Posted by in categories: 3D printing, bioengineering, biotech/medical, food, solar power, space travel, sustainability

Just like checking your bag on a commercial airline, space travel comes with some pretty big weight restrictions. How big? According to estimates, reaching space costs a whopping $10,000 per pound, which means that every ounce saved has a big impact on the bottom line.

That’s where a group of Danish researchers comes in. The team is working on a synthetic biology project called CosmoCrops, which hopes to use bacteria to make it possible to 3D print everything needed for a respectable space mission, using a cutting-edge co-culturing system. And it could even make life better for those of us back on Earth in the process.

“We are trying to make space exploration cheaper, because many inventions we use in our daily life were invented because of space exploration, like Velcro and solar energy,” Joachim Larsen, one of the students working on the project, told Digital Trends. “The way we want to achieve this is to [be] able to produce everything from food to medicine and bioplastic for 3D printers out in space — making the space rocket a lot lighter.”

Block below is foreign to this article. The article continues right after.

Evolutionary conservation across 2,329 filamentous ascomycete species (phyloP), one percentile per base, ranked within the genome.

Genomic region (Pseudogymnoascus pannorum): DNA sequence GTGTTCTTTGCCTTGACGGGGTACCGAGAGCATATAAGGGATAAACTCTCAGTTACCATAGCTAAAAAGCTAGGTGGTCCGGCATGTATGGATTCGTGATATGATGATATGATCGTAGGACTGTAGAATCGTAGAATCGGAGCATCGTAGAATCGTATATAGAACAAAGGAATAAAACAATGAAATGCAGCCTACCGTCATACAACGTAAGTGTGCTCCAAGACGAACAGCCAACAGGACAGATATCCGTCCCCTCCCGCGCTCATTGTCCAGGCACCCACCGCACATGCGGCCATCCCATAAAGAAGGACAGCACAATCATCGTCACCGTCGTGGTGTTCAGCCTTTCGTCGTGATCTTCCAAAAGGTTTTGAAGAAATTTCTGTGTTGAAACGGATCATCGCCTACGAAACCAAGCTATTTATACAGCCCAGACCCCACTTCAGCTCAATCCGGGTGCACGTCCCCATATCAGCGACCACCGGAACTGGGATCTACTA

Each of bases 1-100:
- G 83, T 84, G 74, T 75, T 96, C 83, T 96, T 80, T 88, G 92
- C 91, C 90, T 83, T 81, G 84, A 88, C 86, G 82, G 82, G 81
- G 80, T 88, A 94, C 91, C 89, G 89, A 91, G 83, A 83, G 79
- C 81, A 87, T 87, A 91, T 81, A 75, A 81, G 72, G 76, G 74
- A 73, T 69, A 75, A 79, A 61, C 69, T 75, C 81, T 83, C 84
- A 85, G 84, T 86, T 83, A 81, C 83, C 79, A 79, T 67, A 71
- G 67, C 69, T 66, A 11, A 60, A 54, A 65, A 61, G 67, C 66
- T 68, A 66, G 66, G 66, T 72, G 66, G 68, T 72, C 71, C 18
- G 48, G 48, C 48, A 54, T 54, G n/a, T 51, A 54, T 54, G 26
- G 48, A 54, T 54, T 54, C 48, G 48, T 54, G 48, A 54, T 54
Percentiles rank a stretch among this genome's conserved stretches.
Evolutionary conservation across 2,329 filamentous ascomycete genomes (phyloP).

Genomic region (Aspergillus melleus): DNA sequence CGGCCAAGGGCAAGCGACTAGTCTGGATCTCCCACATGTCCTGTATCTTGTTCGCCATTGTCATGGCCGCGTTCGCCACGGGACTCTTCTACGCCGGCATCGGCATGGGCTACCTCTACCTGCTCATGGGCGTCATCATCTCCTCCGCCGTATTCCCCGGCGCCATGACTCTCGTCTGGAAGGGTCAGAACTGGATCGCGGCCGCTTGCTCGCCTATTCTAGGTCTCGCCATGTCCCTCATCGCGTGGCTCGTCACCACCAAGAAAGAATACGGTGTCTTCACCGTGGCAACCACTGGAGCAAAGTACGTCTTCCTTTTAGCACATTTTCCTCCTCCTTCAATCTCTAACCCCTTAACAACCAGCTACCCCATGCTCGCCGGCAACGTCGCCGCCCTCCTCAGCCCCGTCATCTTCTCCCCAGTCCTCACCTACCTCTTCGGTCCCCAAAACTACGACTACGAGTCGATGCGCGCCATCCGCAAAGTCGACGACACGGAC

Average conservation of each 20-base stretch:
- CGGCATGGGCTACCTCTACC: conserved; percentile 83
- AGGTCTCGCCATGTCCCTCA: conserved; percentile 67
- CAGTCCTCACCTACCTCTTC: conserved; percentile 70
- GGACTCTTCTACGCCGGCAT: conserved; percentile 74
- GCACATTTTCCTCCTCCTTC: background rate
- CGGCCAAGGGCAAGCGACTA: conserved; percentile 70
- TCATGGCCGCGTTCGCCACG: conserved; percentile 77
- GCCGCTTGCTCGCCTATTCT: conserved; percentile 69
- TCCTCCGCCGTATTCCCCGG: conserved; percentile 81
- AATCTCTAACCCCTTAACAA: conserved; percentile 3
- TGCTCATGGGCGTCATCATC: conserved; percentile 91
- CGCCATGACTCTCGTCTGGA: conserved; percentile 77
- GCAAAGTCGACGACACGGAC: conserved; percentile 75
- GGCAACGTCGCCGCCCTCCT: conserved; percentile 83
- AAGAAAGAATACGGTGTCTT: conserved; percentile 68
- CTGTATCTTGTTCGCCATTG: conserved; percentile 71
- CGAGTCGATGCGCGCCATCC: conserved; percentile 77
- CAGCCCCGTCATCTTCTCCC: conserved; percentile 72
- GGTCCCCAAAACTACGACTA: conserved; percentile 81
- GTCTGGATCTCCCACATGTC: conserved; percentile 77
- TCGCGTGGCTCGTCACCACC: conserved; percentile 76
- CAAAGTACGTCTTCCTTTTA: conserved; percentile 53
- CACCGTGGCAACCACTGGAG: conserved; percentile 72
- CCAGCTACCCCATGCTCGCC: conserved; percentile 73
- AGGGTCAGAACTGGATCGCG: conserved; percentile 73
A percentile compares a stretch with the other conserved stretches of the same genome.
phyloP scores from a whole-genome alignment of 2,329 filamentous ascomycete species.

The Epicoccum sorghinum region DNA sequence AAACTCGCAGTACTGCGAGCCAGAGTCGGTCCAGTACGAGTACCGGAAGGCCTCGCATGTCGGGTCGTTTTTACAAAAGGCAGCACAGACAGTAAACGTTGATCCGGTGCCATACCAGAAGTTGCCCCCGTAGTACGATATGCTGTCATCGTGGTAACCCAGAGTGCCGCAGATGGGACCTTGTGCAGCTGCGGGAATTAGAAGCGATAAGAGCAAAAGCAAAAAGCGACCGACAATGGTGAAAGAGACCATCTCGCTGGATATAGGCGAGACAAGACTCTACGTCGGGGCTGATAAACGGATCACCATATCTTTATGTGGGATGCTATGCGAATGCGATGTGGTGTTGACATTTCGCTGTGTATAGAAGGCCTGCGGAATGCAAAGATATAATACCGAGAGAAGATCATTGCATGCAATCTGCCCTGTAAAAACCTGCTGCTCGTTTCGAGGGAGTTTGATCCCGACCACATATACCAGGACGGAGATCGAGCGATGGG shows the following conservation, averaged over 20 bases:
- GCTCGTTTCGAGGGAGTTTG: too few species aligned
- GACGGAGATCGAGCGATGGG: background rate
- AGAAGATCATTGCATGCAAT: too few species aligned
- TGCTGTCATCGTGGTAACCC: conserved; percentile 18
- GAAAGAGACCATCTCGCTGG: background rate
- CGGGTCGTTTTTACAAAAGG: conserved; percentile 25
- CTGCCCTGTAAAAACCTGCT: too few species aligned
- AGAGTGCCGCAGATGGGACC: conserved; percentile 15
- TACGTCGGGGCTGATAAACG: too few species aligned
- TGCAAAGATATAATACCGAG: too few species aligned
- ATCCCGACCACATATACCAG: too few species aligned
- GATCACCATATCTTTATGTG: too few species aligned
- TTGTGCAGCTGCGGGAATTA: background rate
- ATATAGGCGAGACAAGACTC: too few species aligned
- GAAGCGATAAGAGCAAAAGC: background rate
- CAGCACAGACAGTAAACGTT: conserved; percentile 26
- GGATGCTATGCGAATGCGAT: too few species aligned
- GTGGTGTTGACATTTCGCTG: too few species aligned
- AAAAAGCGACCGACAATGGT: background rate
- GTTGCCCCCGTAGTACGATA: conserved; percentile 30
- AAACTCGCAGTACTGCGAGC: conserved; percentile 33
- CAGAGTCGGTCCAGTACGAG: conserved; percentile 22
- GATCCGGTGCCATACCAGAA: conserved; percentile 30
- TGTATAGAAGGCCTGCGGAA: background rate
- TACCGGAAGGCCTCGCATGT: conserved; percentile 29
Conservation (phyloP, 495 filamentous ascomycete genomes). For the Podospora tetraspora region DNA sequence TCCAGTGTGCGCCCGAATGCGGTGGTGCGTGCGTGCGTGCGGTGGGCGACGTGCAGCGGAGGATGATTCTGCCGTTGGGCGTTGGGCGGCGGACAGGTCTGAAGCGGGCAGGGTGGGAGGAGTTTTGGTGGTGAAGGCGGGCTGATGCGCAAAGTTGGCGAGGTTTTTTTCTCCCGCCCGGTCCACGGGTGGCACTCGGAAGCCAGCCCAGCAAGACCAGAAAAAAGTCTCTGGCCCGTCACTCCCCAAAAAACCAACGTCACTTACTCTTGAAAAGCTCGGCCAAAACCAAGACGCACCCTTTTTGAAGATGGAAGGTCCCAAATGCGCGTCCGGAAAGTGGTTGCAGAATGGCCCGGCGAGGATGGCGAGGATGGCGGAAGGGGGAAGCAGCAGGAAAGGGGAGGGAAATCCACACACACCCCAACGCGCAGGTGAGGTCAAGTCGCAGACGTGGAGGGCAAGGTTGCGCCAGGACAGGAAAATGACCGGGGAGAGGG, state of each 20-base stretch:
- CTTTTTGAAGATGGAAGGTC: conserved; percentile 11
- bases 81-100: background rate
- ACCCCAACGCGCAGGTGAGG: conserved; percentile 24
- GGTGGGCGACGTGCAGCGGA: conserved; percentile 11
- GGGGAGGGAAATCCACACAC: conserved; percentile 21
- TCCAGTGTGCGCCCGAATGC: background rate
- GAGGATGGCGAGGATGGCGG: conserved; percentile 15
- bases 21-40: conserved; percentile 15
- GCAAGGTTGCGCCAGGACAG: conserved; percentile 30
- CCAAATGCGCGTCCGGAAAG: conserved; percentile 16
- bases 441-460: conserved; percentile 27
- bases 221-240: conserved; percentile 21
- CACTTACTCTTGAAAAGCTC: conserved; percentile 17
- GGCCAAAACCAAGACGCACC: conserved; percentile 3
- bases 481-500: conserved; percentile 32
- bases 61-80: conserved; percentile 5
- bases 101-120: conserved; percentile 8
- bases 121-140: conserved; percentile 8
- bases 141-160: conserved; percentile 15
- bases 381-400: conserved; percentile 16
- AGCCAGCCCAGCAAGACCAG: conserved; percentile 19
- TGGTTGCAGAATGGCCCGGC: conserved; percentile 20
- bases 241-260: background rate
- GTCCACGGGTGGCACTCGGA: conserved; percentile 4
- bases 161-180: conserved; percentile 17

Sep 20, 2016

4D Printing: Shaping The Future of Solar Cells

Posted by in categories: 3D printing, 4D printing, food, solar power, sustainability

Definitely many benefits to 4D including manufacturing, tech devices, and energy.


A team of researchers has uncovered the key to what they call 4D printing – and solar energy may be one of the top 2 fields to benefit from the great invention.

Continue reading “4D Printing: Shaping The Future of Solar Cells” »

Sep 19, 2016

Researchers address the importance of measurement in synthetic biology

Posted by in categories: bioengineering, biological, government, sustainability